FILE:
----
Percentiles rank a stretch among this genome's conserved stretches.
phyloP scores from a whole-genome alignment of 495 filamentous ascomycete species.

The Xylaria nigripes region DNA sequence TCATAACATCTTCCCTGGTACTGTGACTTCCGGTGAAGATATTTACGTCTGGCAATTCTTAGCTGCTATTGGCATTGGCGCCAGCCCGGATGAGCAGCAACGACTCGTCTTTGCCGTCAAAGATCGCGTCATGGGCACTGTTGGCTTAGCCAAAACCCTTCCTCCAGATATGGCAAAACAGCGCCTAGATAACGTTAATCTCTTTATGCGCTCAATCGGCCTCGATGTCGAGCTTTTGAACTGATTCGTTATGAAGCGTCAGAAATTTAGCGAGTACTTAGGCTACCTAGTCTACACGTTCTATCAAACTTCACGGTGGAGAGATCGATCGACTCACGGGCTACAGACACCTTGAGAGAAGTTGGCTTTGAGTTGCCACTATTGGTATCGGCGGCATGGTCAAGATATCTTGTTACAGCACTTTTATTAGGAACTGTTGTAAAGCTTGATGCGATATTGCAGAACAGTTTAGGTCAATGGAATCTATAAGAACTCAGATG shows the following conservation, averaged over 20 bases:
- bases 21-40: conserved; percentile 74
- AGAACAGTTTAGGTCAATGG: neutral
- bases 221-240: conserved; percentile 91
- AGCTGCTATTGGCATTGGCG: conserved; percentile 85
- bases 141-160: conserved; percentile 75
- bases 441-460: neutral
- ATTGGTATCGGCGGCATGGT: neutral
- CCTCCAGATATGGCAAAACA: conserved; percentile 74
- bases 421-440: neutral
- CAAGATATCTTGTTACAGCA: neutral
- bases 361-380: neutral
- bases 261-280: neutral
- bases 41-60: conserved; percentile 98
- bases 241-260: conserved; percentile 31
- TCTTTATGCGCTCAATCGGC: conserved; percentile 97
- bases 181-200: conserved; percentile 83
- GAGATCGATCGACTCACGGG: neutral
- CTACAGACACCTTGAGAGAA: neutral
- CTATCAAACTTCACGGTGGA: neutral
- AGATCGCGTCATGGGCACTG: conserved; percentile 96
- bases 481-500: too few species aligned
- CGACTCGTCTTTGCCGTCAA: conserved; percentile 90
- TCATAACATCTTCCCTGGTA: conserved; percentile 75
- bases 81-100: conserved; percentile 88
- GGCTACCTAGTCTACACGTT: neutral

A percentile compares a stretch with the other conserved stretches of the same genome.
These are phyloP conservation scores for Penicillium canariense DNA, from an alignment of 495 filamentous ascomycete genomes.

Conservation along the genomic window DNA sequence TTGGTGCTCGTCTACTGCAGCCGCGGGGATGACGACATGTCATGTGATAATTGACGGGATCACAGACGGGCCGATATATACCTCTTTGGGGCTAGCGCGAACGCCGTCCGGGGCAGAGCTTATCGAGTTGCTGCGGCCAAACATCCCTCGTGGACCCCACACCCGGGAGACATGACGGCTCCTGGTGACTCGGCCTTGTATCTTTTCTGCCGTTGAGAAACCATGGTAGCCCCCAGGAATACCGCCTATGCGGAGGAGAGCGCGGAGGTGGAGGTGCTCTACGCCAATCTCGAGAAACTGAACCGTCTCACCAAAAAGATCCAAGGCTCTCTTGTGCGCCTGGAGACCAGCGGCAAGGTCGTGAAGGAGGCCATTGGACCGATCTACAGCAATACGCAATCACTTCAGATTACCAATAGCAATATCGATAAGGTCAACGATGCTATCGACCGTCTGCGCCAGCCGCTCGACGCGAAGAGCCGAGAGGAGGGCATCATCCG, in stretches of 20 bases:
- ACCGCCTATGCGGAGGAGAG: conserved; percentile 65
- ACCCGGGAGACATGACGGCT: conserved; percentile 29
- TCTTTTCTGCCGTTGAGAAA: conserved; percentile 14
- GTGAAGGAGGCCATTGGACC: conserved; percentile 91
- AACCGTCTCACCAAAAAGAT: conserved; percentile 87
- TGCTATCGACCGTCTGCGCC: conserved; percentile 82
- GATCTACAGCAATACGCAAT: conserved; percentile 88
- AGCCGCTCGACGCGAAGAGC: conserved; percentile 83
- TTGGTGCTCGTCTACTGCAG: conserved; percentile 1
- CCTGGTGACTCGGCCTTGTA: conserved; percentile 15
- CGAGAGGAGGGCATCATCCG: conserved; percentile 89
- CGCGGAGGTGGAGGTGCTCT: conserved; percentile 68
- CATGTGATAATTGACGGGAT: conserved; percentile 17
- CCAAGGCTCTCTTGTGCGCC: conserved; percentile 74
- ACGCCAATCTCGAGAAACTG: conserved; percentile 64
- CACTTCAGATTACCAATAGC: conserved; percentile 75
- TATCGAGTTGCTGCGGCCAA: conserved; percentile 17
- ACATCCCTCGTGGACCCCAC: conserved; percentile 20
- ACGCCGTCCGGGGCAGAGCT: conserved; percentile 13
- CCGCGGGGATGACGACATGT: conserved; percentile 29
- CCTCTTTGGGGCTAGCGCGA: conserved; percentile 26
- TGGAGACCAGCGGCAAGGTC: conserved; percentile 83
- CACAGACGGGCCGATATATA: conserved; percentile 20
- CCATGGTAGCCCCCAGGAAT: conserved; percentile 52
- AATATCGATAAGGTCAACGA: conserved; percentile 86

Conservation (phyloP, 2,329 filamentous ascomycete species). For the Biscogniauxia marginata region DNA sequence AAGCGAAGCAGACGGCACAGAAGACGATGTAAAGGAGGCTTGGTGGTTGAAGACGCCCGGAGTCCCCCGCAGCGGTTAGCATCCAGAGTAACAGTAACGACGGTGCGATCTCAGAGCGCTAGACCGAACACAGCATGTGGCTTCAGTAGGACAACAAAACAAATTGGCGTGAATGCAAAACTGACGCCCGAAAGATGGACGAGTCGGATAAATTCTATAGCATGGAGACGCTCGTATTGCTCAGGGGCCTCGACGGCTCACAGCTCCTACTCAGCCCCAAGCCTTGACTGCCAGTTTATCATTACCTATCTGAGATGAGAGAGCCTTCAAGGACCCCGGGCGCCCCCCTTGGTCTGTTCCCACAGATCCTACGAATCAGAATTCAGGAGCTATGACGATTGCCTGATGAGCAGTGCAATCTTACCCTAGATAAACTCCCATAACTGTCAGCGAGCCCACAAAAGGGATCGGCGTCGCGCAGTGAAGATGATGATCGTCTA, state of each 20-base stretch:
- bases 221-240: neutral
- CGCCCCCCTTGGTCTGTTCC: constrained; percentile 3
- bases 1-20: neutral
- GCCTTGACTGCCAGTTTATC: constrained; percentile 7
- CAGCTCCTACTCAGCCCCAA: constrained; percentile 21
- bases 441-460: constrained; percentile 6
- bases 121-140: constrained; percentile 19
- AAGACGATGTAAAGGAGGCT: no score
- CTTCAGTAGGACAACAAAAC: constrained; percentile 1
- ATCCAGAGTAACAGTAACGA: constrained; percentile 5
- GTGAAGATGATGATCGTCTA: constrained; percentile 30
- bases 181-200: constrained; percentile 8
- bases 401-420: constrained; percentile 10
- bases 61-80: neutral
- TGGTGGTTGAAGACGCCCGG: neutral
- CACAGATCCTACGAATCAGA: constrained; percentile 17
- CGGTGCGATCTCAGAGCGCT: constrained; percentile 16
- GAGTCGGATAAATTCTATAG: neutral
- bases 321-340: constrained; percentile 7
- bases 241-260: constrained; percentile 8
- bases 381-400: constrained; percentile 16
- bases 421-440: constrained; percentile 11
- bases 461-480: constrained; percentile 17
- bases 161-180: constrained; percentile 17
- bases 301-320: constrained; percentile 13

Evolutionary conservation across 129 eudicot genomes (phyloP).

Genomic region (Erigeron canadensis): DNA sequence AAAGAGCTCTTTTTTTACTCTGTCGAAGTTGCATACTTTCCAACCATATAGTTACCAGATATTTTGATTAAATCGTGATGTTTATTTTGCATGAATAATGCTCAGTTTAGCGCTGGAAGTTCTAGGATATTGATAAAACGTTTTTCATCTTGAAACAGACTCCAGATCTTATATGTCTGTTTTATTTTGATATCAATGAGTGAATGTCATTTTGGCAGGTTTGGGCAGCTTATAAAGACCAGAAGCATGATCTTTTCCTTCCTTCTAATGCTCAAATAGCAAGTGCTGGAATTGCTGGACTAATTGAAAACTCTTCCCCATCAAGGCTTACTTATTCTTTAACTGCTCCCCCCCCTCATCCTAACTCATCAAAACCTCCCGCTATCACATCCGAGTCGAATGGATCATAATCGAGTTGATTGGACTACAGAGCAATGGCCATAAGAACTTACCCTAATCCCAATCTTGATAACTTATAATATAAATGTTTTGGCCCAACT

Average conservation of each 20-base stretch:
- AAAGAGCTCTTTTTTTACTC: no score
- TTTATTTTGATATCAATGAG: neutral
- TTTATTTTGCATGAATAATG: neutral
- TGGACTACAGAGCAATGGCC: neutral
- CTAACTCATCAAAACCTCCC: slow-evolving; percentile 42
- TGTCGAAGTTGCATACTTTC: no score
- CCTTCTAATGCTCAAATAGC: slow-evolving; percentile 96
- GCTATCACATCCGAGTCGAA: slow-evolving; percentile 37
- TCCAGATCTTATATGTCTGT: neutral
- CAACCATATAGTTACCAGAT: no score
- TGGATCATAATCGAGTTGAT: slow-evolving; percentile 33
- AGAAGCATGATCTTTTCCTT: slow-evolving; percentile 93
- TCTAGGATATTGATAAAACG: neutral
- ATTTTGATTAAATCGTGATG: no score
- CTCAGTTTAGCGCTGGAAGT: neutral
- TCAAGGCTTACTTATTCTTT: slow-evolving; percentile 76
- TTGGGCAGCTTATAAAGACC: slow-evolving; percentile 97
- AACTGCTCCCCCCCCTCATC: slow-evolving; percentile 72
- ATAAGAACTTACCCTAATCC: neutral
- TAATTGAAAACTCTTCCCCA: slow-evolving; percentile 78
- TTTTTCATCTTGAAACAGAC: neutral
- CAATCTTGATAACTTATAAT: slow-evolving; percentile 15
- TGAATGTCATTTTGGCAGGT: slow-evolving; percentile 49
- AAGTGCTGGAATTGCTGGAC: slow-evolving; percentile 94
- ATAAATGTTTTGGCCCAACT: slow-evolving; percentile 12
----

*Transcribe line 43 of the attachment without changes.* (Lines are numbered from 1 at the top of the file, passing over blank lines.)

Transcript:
- CGCGGAGGTGGAGGTGCTCT: conserved; percentile 68